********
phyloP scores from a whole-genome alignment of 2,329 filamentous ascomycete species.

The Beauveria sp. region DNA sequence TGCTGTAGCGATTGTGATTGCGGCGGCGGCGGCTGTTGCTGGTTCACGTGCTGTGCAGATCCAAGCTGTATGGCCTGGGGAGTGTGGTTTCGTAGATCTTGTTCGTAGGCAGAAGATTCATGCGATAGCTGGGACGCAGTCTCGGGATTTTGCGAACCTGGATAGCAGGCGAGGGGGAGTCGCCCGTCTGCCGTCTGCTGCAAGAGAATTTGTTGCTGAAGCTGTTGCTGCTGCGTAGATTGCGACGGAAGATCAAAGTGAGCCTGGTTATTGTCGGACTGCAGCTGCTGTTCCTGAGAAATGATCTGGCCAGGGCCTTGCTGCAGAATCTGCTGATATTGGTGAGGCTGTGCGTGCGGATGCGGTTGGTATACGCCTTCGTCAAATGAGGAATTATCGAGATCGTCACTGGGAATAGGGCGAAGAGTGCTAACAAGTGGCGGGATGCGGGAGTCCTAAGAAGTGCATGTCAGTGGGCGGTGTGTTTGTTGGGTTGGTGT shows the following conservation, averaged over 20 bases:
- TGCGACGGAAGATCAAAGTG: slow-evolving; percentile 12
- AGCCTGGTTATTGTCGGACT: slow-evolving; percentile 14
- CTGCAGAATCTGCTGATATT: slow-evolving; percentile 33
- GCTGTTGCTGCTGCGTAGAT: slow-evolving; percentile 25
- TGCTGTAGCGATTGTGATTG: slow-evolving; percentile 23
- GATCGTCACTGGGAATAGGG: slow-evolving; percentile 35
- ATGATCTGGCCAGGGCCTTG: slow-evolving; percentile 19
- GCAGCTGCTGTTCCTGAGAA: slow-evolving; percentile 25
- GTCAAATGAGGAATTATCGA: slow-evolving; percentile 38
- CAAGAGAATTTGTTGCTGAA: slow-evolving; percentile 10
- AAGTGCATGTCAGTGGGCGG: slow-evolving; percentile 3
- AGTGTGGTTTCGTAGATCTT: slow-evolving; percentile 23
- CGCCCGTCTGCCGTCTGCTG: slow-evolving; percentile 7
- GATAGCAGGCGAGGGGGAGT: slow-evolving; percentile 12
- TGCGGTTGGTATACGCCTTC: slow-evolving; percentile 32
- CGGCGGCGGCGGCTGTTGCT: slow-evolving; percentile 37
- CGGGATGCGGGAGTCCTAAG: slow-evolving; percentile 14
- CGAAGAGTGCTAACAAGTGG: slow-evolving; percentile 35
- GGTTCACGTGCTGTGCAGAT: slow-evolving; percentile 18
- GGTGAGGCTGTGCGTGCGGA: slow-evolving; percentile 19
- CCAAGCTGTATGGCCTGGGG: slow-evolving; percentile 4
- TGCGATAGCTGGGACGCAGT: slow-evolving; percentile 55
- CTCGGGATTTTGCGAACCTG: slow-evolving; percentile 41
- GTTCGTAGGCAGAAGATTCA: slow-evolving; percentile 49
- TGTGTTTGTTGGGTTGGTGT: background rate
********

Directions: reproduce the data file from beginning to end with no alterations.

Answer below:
phyloP scores from a whole-genome alignment of 2,329 filamentous ascomycete species.

The Beauveria sp. region DNA sequence TGCTGTAGCGATTGTGATTGCGGCGGCGGCGGCTGTTGCTGGTTCACGTGCTGTGCAGATCCAAGCTGTATGGCCTGGGGAGTGTGGTTTCGTAGATCTTGTTCGTAGGCAGAAGATTCATGCGATAGCTGGGACGCAGTCTCGGGATTTTGCGAACCTGGATAGCAGGCGAGGGGGAGTCGCCCGTCTGCCGTCTGCTGCAAGAGAATTTGTTGCTGAAGCTGTTGCTGCTGCGTAGATTGCGACGGAAGATCAAAGTGAGCCTGGTTATTGTCGGACTGCAGCTGCTGTTCCTGAGAAATGATCTGGCCAGGGCCTTGCTGCAGAATCTGCTGATATTGGTGAGGCTGTGCGTGCGGATGCGGTTGGTATACGCCTTCGTCAAATGAGGAATTATCGAGATCGTCACTGGGAATAGGGCGAAGAGTGCTAACAAGTGGCGGGATGCGGGAGTCCTAAGAAGTGCATGTCAGTGGGCGGTGTGTTTGTTGGGTTGGTGT shows the following conservation, averaged over 20 bases:
- TGCGACGGAAGATCAAAGTG: slow-evolving; percentile 12
- AGCCTGGTTATTGTCGGACT: slow-evolving; percentile 14
- CTGCAGAATCTGCTGATATT: slow-evolving; percentile 33
- GCTGTTGCTGCTGCGTAGAT: slow-evolving; percentile 25
- TGCTGTAGCGATTGTGATTG: slow-evolving; percentile 23
- GATCGTCACTGGGAATAGGG: slow-evolving; percentile 35
- ATGATCTGGCCAGGGCCTTG: slow-evolving; percentile 19
- GCAGCTGCTGTTCCTGAGAA: slow-evolving; percentile 25
- GTCAAATGAGGAATTATCGA: slow-evolving; percentile 38
- CAAGAGAATTTGTTGCTGAA: slow-evolving; percentile 10
- AAGTGCATGTCAGTGGGCGG: slow-evolving; percentile 3
- AGTGTGGTTTCGTAGATCTT: slow-evolving; percentile 23
- CGCCCGTCTGCCGTCTGCTG: slow-evolving; percentile 7
- GATAGCAGGCGAGGGGGAGT: slow-evolving; percentile 12
- TGCGGTTGGTATACGCCTTC: slow-evolving; percentile 32
- CGGCGGCGGCGGCTGTTGCT: slow-evolving; percentile 37
- CGGGATGCGGGAGTCCTAAG: slow-evolving; percentile 14
- CGAAGAGTGCTAACAAGTGG: slow-evolving; percentile 35
- GGTTCACGTGCTGTGCAGAT: slow-evolving; percentile 18
- GGTGAGGCTGTGCGTGCGGA: slow-evolving; percentile 19
- CCAAGCTGTATGGCCTGGGG: slow-evolving; percentile 4
- TGCGATAGCTGGGACGCAGT: slow-evolving; percentile 55
- CTCGGGATTTTGCGAACCTG: slow-evolving; percentile 41
- GTTCGTAGGCAGAAGATTCA: slow-evolving; percentile 49
- TGTGTTTGTTGGGTTGGTGT: background rate